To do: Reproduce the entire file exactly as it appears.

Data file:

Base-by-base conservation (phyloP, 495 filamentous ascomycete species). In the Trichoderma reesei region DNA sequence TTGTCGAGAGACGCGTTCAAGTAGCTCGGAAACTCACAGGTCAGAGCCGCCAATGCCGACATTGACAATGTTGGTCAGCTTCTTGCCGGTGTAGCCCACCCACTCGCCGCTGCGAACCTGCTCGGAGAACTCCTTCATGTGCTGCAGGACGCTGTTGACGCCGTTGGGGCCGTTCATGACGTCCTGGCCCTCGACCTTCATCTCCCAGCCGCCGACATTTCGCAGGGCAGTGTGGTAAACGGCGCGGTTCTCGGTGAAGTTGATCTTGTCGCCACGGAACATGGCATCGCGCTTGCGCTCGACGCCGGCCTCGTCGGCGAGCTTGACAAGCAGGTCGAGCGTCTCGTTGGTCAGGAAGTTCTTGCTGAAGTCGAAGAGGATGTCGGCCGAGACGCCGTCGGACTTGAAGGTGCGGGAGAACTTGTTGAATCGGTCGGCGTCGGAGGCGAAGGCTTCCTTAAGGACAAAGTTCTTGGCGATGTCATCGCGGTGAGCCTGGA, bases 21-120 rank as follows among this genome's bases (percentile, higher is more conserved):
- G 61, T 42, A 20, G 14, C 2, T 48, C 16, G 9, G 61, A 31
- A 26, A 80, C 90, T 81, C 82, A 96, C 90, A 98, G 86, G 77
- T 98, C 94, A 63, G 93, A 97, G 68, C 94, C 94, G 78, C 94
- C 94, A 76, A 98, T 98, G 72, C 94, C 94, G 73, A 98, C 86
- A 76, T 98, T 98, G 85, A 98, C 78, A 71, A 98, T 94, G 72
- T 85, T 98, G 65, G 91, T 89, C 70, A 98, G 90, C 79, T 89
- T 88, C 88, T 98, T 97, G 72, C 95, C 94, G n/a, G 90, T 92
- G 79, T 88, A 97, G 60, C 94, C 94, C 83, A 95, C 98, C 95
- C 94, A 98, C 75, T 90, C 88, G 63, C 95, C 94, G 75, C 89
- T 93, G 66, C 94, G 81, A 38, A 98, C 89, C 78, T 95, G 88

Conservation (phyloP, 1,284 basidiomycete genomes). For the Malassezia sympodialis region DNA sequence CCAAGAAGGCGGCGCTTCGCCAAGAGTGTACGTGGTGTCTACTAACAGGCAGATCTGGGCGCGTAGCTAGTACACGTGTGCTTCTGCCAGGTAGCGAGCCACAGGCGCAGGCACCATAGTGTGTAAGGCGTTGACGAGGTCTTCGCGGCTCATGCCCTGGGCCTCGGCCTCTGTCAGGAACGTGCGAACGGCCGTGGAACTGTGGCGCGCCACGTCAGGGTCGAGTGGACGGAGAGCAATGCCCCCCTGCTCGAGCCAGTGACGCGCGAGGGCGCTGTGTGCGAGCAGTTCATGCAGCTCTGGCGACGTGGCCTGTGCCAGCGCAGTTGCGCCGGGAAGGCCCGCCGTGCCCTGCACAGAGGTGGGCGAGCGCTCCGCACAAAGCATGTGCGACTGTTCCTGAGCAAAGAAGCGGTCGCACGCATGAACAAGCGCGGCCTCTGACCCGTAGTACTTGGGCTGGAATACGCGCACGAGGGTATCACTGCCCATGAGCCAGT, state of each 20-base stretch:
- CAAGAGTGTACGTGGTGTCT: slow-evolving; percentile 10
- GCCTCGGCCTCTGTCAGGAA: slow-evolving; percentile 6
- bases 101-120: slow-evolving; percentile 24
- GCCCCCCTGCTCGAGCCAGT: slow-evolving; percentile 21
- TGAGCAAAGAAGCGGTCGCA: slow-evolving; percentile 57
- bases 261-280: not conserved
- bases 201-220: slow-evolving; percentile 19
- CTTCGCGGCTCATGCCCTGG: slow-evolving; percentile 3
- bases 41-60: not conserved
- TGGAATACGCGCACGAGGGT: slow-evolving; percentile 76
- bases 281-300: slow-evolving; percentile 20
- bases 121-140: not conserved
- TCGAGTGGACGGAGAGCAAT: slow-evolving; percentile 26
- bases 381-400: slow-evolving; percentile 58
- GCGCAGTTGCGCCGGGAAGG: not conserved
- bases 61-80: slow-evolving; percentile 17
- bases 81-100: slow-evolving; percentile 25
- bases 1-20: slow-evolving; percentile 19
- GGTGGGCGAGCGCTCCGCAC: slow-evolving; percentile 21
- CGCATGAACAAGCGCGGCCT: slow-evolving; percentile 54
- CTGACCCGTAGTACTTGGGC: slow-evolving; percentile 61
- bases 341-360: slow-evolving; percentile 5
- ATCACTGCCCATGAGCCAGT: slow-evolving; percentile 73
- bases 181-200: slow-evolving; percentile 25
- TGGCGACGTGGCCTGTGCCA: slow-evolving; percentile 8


Base-by-base conservation (phyloP, 495 filamentous ascomycete species). In the Trichoderma reesei region DNA sequence TTGTCGAGAGACGCGTTCAAGTAGCTCGGAAACTCACAGGTCAGAGCCGCCAATGCCGACATTGACAATGTTGGTCAGCTTCTTGCCGGTGTAGCCCACCCACTCGCCGCTGCGAACCTGCTCGGAGAACTCCTTCATGTGCTGCAGGACGCTGTTGACGCCGTTGGGGCCGTTCATGACGTCCTGGCCCTCGACCTTCATCTCCCAGCCGCCGACATTTCGCAGGGCAGTGTGGTAAACGGCGCGGTTCTCGGTGAAGTTGATCTTGTCGCCACGGAACATGGCATCGCGCTTGCGCTCGACGCCGGCCTCGTCGGCGAGCTTGACAAGCAGGTCGAGCGTCTCGTTGGTCAGGAAGTTCTTGCTGAAGTCGAAGAGGATGTCGGCCGAGACGCCGTCGGACTTGAAGGTGCGGGAGAACTTGTTGAATCGGTCGGCGTCGGAGGCGAAGGCTTCCTTAAGGACAAAGTTCTTGGCGATGTCATCGCGGTGAGCCTGGA, bases 21-120 rank as follows among this genome's bases (percentile, higher is more conserved):
- G 61, T 42, A 20, G 14, C 2, T 48, C 16, G 9, G 61, A 31
- A 26, A 80, C 90, T 81, C 82, A 96, C 90, A 98, G 86, G 77
- T 98, C 94, A 63, G 93, A 97, G 68, C 94, C 94, G 78, C 94
- C 94, A 76, A 98, T 98, G 72, C 94, C 94, G 73, A 98, C 86
- A 76, T 98, T 98, G 85, A 98, C 78, A 71, A 98, T 94, G 72
- T 85, T 98, G 65, G 91, T 89, C 70, A 98, G 90, C 79, T 89
- T 88, C 88, T 98, T 97, G 72, C 95, C 94, G n/a, G 90, T 92
- G 79, T 88, A 97, G 60, C 94, C 94, C 83, A 95, C 98, C 95
- C 94, A 98, C 75, T 90, C 88, G 63, C 95, C 94, G 75, C 89
- T 93, G 66, C 94, G 81, A 38, A 98, C 89, C 78, T 95, G 88

Conservation (phyloP, 1,284 basidiomycete genomes). For the Malassezia sympodialis region DNA sequence CCAAGAAGGCGGCGCTTCGCCAAGAGTGTACGTGGTGTCTACTAACAGGCAGATCTGGGCGCGTAGCTAGTACACGTGTGCTTCTGCCAGGTAGCGAGCCACAGGCGCAGGCACCATAGTGTGTAAGGCGTTGACGAGGTCTTCGCGGCTCATGCCCTGGGCCTCGGCCTCTGTCAGGAACGTGCGAACGGCCGTGGAACTGTGGCGCGCCACGTCAGGGTCGAGTGGACGGAGAGCAATGCCCCCCTGCTCGAGCCAGTGACGCGCGAGGGCGCTGTGTGCGAGCAGTTCATGCAGCTCTGGCGACGTGGCCTGTGCCAGCGCAGTTGCGCCGGGAAGGCCCGCCGTGCCCTGCACAGAGGTGGGCGAGCGCTCCGCACAAAGCATGTGCGACTGTTCCTGAGCAAAGAAGCGGTCGCACGCATGAACAAGCGCGGCCTCTGACCCGTAGTACTTGGGCTGGAATACGCGCACGAGGGTATCACTGCCCATGAGCCAGT, state of each 20-base stretch:
- CAAGAGTGTACGTGGTGTCT: slow-evolving; percentile 10
- GCCTCGGCCTCTGTCAGGAA: slow-evolving; percentile 6
- bases 101-120: slow-evolving; percentile 24
- GCCCCCCTGCTCGAGCCAGT: slow-evolving; percentile 21
- TGAGCAAAGAAGCGGTCGCA: slow-evolving; percentile 57
- bases 261-280: not conserved
- bases 201-220: slow-evolving; percentile 19
- CTTCGCGGCTCATGCCCTGG: slow-evolving; percentile 3
- bases 41-60: not conserved
- TGGAATACGCGCACGAGGGT: slow-evolving; percentile 76
- bases 281-300: slow-evolving; percentile 20
- bases 121-140: not conserved
- TCGAGTGGACGGAGAGCAAT: slow-evolving; percentile 26
- bases 381-400: slow-evolving; percentile 58
- GCGCAGTTGCGCCGGGAAGG: not conserved
- bases 61-80: slow-evolving; percentile 17
- bases 81-100: slow-evolving; percentile 25
- bases 1-20: slow-evolving; percentile 19
- GGTGGGCGAGCGCTCCGCAC: slow-evolving; percentile 21
- CGCATGAACAAGCGCGGCCT: slow-evolving; percentile 54
- CTGACCCGTAGTACTTGGGC: slow-evolving; percentile 61
- bases 341-360: slow-evolving; percentile 5
- ATCACTGCCCATGAGCCAGT: slow-evolving; percentile 73
- bases 181-200: slow-evolving; percentile 25
- TGGCGACGTGGCCTGTGCCA: slow-evolving; percentile 8